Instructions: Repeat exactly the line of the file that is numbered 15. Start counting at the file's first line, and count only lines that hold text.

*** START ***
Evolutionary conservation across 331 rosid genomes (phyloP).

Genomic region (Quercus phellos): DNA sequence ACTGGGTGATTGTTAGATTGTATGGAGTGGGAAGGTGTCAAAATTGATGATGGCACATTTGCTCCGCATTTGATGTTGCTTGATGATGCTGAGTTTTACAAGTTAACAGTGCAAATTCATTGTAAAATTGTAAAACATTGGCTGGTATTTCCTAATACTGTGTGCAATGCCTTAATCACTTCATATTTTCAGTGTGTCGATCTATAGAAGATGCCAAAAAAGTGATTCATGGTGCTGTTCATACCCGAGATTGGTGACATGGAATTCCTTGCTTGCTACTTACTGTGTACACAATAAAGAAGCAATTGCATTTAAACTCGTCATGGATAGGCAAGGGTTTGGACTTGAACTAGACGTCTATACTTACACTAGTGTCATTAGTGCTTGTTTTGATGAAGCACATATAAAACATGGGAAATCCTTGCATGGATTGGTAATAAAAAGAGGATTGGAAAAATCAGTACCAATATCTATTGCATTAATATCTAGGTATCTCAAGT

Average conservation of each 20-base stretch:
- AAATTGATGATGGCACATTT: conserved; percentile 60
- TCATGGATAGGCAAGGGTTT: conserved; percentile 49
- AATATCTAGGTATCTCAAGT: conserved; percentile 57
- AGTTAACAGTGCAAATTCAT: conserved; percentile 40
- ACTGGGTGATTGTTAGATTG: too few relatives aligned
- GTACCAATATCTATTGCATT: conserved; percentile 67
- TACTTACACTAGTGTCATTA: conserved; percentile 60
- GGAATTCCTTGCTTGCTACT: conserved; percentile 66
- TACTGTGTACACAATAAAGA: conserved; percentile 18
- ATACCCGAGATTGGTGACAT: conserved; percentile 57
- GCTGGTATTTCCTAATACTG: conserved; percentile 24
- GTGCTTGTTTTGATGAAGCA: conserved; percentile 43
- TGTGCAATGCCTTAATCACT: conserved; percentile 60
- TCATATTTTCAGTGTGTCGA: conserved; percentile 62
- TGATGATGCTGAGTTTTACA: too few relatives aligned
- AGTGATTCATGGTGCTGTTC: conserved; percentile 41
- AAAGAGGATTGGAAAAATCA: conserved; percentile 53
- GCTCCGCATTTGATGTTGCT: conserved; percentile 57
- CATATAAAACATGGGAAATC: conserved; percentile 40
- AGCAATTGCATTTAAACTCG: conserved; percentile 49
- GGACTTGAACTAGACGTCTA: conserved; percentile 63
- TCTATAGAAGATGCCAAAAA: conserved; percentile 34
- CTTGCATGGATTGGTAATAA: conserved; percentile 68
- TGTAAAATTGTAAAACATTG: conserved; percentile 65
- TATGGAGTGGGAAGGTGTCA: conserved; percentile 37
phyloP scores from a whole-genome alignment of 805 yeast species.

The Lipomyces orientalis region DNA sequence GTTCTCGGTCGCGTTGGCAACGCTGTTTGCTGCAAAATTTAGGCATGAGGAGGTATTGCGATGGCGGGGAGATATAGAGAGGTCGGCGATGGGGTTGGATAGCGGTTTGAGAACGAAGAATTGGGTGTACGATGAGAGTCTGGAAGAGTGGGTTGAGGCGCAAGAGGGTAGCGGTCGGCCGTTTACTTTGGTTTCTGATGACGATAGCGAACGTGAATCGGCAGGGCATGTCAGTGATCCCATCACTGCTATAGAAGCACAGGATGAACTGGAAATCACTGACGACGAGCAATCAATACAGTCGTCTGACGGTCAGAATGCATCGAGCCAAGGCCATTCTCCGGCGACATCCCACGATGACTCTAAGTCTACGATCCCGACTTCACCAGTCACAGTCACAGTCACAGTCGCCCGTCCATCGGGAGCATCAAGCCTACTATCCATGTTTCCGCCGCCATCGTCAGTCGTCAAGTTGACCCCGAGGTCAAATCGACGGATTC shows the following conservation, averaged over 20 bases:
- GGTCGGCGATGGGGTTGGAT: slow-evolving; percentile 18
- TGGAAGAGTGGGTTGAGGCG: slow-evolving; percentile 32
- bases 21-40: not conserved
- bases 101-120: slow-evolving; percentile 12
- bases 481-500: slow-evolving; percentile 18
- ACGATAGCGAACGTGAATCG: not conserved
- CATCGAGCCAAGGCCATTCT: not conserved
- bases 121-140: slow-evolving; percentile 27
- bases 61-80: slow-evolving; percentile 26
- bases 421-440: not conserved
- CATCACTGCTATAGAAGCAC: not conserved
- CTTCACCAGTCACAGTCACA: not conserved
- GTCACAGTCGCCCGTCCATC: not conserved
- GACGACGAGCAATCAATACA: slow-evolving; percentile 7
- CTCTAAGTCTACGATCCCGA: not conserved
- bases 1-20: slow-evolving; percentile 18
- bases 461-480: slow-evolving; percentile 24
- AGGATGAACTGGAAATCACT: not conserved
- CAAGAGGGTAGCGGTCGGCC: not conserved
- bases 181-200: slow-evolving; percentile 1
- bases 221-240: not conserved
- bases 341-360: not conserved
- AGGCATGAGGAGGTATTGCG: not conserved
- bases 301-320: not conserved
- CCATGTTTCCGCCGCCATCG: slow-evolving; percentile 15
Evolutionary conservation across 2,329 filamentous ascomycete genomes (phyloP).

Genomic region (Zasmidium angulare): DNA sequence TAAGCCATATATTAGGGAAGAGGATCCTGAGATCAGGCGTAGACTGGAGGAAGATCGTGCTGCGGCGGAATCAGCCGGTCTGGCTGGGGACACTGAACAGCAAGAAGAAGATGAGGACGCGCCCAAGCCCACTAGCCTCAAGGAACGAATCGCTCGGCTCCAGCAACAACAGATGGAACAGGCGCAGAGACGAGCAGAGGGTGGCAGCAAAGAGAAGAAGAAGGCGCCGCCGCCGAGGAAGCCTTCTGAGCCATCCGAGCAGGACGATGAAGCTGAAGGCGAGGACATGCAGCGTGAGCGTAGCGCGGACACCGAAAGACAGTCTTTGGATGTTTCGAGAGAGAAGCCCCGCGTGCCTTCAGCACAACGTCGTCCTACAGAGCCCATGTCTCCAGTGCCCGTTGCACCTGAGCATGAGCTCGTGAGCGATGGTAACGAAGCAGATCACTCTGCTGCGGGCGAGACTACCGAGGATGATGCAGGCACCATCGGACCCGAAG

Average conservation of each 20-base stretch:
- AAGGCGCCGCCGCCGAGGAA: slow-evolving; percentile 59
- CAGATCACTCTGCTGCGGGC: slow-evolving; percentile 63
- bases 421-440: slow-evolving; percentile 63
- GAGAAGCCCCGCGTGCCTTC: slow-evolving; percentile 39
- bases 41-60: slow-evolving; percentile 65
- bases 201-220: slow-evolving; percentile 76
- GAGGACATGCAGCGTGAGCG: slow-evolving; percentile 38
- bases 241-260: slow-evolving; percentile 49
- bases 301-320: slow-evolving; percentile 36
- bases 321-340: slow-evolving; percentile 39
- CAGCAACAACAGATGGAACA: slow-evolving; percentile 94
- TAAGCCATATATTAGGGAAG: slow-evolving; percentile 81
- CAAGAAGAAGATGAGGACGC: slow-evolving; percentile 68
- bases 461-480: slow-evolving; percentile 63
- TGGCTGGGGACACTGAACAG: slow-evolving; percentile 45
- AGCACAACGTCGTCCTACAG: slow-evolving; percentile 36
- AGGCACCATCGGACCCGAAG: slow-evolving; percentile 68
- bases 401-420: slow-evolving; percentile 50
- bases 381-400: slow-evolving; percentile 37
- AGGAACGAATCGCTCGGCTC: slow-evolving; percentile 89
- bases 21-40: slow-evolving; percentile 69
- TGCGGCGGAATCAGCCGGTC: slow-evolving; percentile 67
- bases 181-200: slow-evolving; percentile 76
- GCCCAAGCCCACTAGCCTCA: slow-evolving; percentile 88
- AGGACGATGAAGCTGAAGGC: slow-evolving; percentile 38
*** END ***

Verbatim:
- GTGCTTGTTTTGATGAAGCA: conserved; percentile 43